WINERIES, HAZELNUTS AND AN AIRPLANE THAT DOUBLES AS A WATER SLIDE: A YAMHILL VALLEY PRIMER
By Jim Gullo, for Oregon.com
You don’t so much drive into the Yamhill Valley as you drop into it, down steep Rex Hill outside of Newberg, Oregon on Route 99W. There you shake off the remaining webs cast by Portland and its suburbs – Tigard, Tualatin and Sherwood – because by the time you hit Newberg, about thirty miles south of Portland proper, you’ve essentially crossed past the perimeter of a comfortable commute to the city and entered one of Oregon’s most delightful semi-rural areas.
Suddenly, as the traffic lightens up, the valley created by the Yamhill River announces its simple pleasures: The hillsides outside of Newburg are shared equally by a lovely patchwork of vineyards, livestock and food crops. There is a little roadside stand selling home-grown hazelnuts at the bottom of the hill. And Newberg itself is the first of a series of utterly charming towns that have managed to create and capture a lifestyle that is awfully attractive to any number of people seeking simpler lives punctuated by good food, good wine and utterly bucolic views of rural life.
There are gems hidden everywhere as you explore the towns and backroads of Yamhill County. Newberg’s main drag, where you’ll find everyone from retirees to students of local George Fox University, has an excellent bookstore that doubles as a coffee shop, wine bars and tasting rooms like the trendy Hip Chicks Do Wine, the old Cameo movie theater and several restaurants. On a hillside on the outskirts of town sits the new, ritzy Allison Inn & Spa, a multi-million dollar lodging that opened in the fall of 2009 (see related story).
Continue south on 99W a few miles to arrive in Dundee, the epicenter of Willamette Valley winemaking, an industry that has grown over the last decade to encompass some 450 wineries, nearly half of which are located in this strip of fertile valley between Newberg and Eugene, an hour and a half’s drive to the south. In Dundee you’ll find plenty of tasting rooms and wineries like Wine by Joe and the Argyle winery, which was established back in 1987 when this area was far better known for its logging and Christmas trees than it was for its wine grapes. Now, the hills outside of Dundee are planted with some of the best pinot noir grapes in the world, and wineries compete to bottle not only the best fine wines, but provide memorable tasting room experiences for visitors who drive down from Portland to taste and buy direct. To that end, Ponzi Vineyards has a tasting room in the heart of Dundee, with the elegant Dundee Bistro attached for fine-dining. On the southern edge of town, the new Farm to Fresh deli and bistro shares a new building with the Inn at Red Hills; it’s a good place to provision oneself with bread, cheese and salads for a trip into the backcountry.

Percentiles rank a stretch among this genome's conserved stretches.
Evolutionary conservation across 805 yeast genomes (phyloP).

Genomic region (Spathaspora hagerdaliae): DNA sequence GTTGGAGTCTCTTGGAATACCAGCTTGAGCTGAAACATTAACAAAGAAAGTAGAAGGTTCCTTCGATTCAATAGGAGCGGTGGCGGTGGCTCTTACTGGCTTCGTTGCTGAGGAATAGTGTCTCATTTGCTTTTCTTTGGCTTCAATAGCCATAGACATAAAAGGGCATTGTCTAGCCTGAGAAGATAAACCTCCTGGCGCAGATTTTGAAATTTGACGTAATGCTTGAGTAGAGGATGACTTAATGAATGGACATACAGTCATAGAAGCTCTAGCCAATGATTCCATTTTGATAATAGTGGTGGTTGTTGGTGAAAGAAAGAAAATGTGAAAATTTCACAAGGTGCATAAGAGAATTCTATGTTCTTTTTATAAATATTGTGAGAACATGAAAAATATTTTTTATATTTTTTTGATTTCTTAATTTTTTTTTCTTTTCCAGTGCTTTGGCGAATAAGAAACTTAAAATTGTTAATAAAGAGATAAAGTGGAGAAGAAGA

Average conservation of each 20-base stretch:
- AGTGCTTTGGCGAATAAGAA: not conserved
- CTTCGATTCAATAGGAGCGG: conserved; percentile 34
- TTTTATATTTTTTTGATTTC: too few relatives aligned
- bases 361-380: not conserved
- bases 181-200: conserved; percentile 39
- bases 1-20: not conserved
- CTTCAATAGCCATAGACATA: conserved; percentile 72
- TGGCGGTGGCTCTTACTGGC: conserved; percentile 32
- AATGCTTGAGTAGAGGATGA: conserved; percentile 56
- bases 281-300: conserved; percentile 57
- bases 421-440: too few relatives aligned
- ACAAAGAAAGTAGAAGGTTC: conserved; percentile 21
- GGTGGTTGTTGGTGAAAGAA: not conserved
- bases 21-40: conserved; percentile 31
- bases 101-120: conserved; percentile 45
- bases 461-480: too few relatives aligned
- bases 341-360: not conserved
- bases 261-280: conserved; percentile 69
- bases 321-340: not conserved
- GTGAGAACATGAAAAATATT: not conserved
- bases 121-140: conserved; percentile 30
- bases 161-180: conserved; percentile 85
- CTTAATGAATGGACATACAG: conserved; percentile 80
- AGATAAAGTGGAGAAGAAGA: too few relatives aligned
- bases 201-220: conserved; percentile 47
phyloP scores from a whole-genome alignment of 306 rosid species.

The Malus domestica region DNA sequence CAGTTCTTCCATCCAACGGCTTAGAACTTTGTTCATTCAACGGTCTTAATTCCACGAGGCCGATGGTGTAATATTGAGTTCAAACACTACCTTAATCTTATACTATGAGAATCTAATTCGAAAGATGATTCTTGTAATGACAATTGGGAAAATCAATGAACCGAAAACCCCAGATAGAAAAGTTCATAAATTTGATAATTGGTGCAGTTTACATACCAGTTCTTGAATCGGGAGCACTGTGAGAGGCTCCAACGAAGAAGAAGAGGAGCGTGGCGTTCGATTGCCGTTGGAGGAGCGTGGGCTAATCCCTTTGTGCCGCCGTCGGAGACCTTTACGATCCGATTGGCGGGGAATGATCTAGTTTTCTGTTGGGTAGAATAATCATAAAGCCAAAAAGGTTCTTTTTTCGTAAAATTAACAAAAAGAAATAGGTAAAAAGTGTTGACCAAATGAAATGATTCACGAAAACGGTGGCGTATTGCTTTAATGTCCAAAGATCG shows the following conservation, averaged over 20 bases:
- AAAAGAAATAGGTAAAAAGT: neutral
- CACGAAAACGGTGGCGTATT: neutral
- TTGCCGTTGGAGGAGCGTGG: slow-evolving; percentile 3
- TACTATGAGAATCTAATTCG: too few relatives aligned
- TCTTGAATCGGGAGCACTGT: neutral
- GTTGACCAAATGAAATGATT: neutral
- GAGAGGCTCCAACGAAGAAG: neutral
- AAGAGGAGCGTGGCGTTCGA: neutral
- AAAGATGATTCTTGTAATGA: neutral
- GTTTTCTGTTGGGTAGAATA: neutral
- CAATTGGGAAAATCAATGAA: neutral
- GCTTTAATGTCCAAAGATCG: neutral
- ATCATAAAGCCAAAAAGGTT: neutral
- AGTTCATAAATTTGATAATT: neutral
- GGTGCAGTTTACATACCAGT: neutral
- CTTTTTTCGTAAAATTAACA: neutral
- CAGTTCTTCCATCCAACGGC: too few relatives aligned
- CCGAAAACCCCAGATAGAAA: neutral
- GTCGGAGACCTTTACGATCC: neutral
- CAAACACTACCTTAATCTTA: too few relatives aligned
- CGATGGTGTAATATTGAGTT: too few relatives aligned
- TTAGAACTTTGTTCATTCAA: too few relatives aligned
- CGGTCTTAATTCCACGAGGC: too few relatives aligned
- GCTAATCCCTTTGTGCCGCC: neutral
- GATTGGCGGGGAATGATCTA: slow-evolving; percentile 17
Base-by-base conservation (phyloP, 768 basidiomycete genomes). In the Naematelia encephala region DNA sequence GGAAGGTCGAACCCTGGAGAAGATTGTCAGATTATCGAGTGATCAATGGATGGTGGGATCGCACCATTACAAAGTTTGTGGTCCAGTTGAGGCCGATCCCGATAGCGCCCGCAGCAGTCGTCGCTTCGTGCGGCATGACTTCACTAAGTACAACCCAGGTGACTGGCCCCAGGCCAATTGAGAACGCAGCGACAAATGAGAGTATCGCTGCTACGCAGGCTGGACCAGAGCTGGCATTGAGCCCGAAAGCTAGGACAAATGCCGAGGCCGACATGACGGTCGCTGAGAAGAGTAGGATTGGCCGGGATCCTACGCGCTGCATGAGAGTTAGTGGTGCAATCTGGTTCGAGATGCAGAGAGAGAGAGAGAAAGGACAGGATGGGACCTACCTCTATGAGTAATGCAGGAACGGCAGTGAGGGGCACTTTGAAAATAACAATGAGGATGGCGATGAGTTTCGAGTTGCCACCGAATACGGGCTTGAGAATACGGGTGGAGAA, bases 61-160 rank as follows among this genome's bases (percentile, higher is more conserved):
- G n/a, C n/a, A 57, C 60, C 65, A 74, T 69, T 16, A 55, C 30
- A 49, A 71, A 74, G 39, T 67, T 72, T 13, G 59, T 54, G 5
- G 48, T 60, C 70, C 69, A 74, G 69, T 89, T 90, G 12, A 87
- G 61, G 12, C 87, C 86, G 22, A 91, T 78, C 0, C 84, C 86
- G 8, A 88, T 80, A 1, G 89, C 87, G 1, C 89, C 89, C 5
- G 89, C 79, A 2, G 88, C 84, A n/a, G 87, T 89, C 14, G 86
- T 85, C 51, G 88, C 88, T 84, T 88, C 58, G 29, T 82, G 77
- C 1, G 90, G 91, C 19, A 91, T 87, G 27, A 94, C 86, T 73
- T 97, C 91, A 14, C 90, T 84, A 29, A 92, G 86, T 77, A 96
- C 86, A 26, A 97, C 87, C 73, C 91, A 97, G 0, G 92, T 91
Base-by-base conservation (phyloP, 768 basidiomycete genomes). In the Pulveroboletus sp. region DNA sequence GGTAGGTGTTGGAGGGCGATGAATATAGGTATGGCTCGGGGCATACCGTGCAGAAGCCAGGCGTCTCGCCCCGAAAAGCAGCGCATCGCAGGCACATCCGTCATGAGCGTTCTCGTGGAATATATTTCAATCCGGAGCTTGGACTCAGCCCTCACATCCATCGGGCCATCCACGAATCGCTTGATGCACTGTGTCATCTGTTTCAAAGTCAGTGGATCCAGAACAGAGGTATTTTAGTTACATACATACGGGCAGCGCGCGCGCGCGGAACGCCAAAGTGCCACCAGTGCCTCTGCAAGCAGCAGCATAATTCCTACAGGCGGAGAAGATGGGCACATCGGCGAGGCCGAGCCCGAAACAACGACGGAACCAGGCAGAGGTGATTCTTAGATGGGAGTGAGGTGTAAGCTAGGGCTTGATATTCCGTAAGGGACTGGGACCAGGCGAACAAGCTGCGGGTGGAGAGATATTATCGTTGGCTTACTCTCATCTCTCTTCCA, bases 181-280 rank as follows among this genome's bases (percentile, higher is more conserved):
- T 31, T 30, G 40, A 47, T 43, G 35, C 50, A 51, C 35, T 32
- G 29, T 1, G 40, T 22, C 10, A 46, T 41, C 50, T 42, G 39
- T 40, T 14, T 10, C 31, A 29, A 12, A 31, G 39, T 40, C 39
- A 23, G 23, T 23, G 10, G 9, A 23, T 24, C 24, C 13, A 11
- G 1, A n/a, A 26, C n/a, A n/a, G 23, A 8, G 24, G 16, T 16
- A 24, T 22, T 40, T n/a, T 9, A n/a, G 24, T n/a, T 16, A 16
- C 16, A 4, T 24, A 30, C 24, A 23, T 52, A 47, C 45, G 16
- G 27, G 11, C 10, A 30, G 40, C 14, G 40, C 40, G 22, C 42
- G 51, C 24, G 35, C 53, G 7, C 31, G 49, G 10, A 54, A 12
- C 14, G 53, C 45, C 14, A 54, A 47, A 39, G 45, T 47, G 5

Outside of Dundee are the Sokol Blosser winery, with a convivial tasting room perched on a hill, and then the gorgeous triumvirate of DePonte Cellars, the Domaine Drouhin Oregon estate winery and Domaine Serene, all of which produce some of the most highly rated wines in the valley. DDO in particular, which was built and planted by the Drouhin family of winemakers from Burgundy, has sweeping views on a clear day of the valley and Cascades mountains that are the equal of their sensational pinot noir and chardonnay wines. The groves of evenly spaced trees that you pass are probably hazelnuts – the county has over a million of them, and is one of the top producers in the world – and in the fall the ground is covered with ripe nuts that are swept up by machines and often sold directly from roadside markets.
Cut over to Highway 18 to enter the thriving town of McMinnville, which in itself is loaded with attractions. On the right you can’t miss the Evergreen Aviation & Space Museum, with one of the finest collections of vintage aircraft, military vehicles and rockets outside of the Smithsonian. The museum was originally built to house the Spruce Goose, Howard Hughes’s legendary enormous airplane, which is still on display in the main building. Out front is parked a 747 aircraft that one day will be the centerpiece of a watery amusement park, with slides emerging from its doors into pools. Locals bring their lawn chairs to the museum’s parking lot at dusk on the 4th of July to enjoy a big fireworks show in a neighboring field.
McMinnville’s Third Street bills itself as “Oregon’s Favorite Main Street,” and it’s easy to see why. Historic brick buildings dating back to the turn of the 20th century are still lively and crammed with shops, boutiques, wine bars, an organic grocery, and some of the finest restaurants outside of Portland. On Third Street alone are the iconic Nick’s Italian Café (see related story), Bistro Maison, La Rambla, Thistle and, at the end of the block, the Golden Valley Brewery & Restaurant, which not only makes its own beer in-house but grows its own beef for first-rate hamburgers and steaks at a ranch outside of town. From May through October, the McMinnville Farmers Market is a popular Thursday afternoon gathering place to buy fresh produce from area producers, the same day that a brown-bag concert series in the summer brings live music to the U.S. Bank Plaza.
From here, the coast beckons, an hour’s drive to the west, or more wineries await for tasting and shopping in the tiny towns of Carlton, Amity and the Eola Hills on the outskirts of Salem. People have been beating their paths to this area ever since it was the ending point of the Oregon Trail in pioneer days; it’s easy to see why the Yamhill Valley still holds a magical pull on its residents and visitors alike.